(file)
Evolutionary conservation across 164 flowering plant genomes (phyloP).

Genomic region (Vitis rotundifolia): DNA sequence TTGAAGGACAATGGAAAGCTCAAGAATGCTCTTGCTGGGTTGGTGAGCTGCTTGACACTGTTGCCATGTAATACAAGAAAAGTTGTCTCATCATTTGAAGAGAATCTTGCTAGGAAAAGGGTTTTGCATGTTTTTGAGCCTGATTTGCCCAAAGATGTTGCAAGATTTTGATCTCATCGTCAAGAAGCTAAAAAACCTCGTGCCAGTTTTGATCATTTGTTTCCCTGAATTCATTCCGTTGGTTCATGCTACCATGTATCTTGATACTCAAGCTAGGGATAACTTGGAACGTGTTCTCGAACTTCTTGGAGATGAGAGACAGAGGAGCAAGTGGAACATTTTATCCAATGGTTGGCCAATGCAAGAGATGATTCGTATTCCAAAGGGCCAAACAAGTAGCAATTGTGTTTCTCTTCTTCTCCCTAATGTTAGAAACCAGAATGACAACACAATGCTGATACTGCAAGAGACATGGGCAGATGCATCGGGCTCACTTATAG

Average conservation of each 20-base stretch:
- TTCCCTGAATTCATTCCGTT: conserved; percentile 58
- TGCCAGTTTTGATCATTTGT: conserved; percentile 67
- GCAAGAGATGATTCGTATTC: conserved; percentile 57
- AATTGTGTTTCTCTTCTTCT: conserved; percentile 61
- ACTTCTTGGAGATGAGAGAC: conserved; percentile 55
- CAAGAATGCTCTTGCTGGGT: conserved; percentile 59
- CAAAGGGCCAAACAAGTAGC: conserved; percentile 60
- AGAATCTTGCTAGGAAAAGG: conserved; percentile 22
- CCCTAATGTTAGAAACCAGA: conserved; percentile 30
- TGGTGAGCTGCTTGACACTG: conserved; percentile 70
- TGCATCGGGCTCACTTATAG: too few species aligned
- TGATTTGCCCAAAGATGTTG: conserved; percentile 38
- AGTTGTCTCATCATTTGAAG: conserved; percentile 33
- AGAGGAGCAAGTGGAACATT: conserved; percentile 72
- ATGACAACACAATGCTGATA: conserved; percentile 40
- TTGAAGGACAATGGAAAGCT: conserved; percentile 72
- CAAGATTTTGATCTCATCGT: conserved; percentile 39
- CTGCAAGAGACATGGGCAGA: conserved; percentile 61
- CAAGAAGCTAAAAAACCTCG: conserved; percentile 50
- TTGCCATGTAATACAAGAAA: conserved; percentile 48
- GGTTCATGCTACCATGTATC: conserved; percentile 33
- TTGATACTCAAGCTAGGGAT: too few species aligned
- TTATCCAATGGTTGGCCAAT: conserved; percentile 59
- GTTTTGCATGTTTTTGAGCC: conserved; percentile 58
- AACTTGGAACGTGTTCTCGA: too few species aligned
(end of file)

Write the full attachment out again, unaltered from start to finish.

Evolutionary conservation across 164 flowering plant genomes (phyloP).

Genomic region (Vitis rotundifolia): DNA sequence TTGAAGGACAATGGAAAGCTCAAGAATGCTCTTGCTGGGTTGGTGAGCTGCTTGACACTGTTGCCATGTAATACAAGAAAAGTTGTCTCATCATTTGAAGAGAATCTTGCTAGGAAAAGGGTTTTGCATGTTTTTGAGCCTGATTTGCCCAAAGATGTTGCAAGATTTTGATCTCATCGTCAAGAAGCTAAAAAACCTCGTGCCAGTTTTGATCATTTGTTTCCCTGAATTCATTCCGTTGGTTCATGCTACCATGTATCTTGATACTCAAGCTAGGGATAACTTGGAACGTGTTCTCGAACTTCTTGGAGATGAGAGACAGAGGAGCAAGTGGAACATTTTATCCAATGGTTGGCCAATGCAAGAGATGATTCGTATTCCAAAGGGCCAAACAAGTAGCAATTGTGTTTCTCTTCTTCTCCCTAATGTTAGAAACCAGAATGACAACACAATGCTGATACTGCAAGAGACATGGGCAGATGCATCGGGCTCACTTATAG

Average conservation of each 20-base stretch:
- TTCCCTGAATTCATTCCGTT: conserved; percentile 58
- TGCCAGTTTTGATCATTTGT: conserved; percentile 67
- GCAAGAGATGATTCGTATTC: conserved; percentile 57
- AATTGTGTTTCTCTTCTTCT: conserved; percentile 61
- ACTTCTTGGAGATGAGAGAC: conserved; percentile 55
- CAAGAATGCTCTTGCTGGGT: conserved; percentile 59
- CAAAGGGCCAAACAAGTAGC: conserved; percentile 60
- AGAATCTTGCTAGGAAAAGG: conserved; percentile 22
- CCCTAATGTTAGAAACCAGA: conserved; percentile 30
- TGGTGAGCTGCTTGACACTG: conserved; percentile 70
- TGCATCGGGCTCACTTATAG: too few species aligned
- TGATTTGCCCAAAGATGTTG: conserved; percentile 38
- AGTTGTCTCATCATTTGAAG: conserved; percentile 33
- AGAGGAGCAAGTGGAACATT: conserved; percentile 72
- ATGACAACACAATGCTGATA: conserved; percentile 40
- TTGAAGGACAATGGAAAGCT: conserved; percentile 72
- CAAGATTTTGATCTCATCGT: conserved; percentile 39
- CTGCAAGAGACATGGGCAGA: conserved; percentile 61
- CAAGAAGCTAAAAAACCTCG: conserved; percentile 50
- TTGCCATGTAATACAAGAAA: conserved; percentile 48
- GGTTCATGCTACCATGTATC: conserved; percentile 33
- TTGATACTCAAGCTAGGGAT: too few species aligned
- TTATCCAATGGTTGGCCAAT: conserved; percentile 59
- GTTTTGCATGTTTTTGAGCC: conserved; percentile 58
- AACTTGGAACGTGTTCTCGA: too few species aligned